More than 30 hybrids have been registered using C. walkeriana as a parent, many more if one counts hybrids with the species further back in the lineage. Unfortunately it is rarely known which form of the Cattleya was used in a particular cross. There is a natural hybrid of C. walkeriana and C. aclandiae, Cattleya Measuresiana, although I have never seen it in bloom. The awarded plant, "C/J's", AM/AOS (80 pts.), carried three pale lavender flowers spotted dark magenta. The spots carried through to the back of the flower. Natural spread was 8.7 cm. This award was given on April 16, 1988. It would seem that all the green or brownish green of the C. aclandiae parent had been suppressed or sidelined as in my hybrid.
Cattleya walkeriana can be an influential parent even when several generations removed. Its influence can extend to plant size and habit, flower shape and blooming frequency. The plants are small, the flowering frequent and the flowers long lasting. Because I have only used one C. Cherry Chip plant in making the hybrids described in this article, I cannot comment on the relative clonal influence from this grex or from the species in general. I have seen hybrids such as Lc. Tropic Charm (Lc. Janet x C. walkeriana 'Penditive') and C. Walkerinter (walkeriana x intermedia) where the plant habit is sprawling. Perhaps some clones of C. walkeriana pass on a sprawling habit to their progeny. H & R Nurseries in Hawaii have been using C. Cherry Chip extensively to make such lovely hybrids as Lc. Love Knot (x L. sincorana). This hybrid is compact and the flowers shapely, some attractively splashed deep pink. I would like to attempt crosses using a superior C. Cherry Chip as a partner to C. aurantiaca, C. Loddiaca and Lc. Roy Finley to see what results from the union.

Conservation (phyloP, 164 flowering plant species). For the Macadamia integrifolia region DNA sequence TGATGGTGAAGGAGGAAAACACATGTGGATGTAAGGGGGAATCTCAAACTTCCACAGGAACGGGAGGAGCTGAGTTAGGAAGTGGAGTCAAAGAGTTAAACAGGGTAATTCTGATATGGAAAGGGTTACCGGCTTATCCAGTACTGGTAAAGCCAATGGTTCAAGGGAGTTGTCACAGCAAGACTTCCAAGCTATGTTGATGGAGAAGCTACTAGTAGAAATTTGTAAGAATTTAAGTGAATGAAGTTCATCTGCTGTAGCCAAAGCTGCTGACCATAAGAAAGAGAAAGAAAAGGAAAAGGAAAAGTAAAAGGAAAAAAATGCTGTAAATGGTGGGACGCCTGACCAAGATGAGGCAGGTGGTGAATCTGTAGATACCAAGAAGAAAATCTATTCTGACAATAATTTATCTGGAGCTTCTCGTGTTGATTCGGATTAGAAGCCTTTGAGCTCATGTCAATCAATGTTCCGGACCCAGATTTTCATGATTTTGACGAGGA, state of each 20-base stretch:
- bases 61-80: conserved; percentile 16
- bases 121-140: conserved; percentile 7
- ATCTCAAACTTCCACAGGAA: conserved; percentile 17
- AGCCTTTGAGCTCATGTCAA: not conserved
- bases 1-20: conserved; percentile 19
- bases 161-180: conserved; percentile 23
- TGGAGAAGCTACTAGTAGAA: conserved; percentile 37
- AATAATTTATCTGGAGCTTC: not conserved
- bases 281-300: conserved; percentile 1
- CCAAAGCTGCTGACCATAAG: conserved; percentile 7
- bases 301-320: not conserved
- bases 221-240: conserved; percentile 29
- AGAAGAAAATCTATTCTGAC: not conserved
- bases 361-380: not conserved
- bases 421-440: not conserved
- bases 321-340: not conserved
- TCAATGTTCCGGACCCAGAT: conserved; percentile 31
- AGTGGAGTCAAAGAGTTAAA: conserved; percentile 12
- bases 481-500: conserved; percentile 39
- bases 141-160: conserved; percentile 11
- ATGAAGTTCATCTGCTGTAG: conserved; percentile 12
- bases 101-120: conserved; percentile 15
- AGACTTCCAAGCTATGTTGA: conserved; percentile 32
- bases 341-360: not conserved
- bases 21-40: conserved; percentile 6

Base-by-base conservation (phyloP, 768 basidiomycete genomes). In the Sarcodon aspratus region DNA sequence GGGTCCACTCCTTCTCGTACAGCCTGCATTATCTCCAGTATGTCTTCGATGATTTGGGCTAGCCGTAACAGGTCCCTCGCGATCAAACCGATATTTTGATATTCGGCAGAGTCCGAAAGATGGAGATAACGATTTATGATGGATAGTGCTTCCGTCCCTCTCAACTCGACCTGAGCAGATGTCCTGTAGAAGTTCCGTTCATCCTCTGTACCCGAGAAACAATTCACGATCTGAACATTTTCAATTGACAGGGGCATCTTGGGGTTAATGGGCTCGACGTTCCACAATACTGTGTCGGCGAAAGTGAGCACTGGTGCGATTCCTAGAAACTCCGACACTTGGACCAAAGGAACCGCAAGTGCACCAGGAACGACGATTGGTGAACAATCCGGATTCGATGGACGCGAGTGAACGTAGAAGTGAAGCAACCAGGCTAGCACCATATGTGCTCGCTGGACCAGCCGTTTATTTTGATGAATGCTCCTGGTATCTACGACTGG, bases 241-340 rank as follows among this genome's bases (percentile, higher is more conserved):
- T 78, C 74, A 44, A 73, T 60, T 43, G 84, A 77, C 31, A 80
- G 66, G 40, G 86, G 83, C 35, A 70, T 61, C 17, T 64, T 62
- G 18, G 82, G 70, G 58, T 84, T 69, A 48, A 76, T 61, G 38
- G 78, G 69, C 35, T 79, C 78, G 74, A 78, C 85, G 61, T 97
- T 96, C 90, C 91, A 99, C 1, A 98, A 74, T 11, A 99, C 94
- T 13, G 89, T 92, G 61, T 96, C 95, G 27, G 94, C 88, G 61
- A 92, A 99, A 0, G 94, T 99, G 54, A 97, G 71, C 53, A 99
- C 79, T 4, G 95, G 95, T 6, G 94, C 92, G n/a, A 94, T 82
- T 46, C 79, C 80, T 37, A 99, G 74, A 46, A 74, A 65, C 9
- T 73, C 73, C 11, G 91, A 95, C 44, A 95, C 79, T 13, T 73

Marilyn Light, Chairperson, COC Education Committee.
Just when you thought you had found a nice safe hobby. Well, guess what .... you could be allergic to your orchids.
Cases of dermatitis due to contact with orchids were described as early as 1875. In 1980, Dr. Hausen from the Dept. of Dermatology, University Hospital, Hamburg, West Germany, reported the case of a 68 year old retired man who spent his leisure time breeding orchids. He had several outbreaks of eczematous dermatitis (an inflammation of the skin, of acute or chronic nature, presenting as moist or dry lesions and often accompanied by itching or burning) over four years always after handling orchids. One especially severe attack occurred after he repotted 500 Paphiopedilum haynaldianum plants. The eczema started on the left palm and spread to involve the entire left hand and forearm and finally the right hand and forearm as well. The eczema lasted for two weeks.
Dr. Hausen also reported the case of a 55 year old female office worker who appeared in his office with lesions and blisters on both hands. The patient had cultivated Cymbidium orchids for several years and had begun to cultivate Primula obconia. Allergy patch tests showed reactions to both Cymbidium and Primula juices.
The culprit behind these allergies is a group of chemicals called quinones. In orchids, quinones are present in the hairs which occur on some species such as Paphiopedilums, some Phalaenopsis, some Dendrobiums, Cymbidiums and Vanilla. The quinones are produced as defensive agents against fungal and predator attacks (including collectors). The contact toxicity is quite similar to that of poison ivy and poison oak.
Quinones have been identified in over 50 different plant and wood species; woodworkers who use exotic woods can develop sldn problems.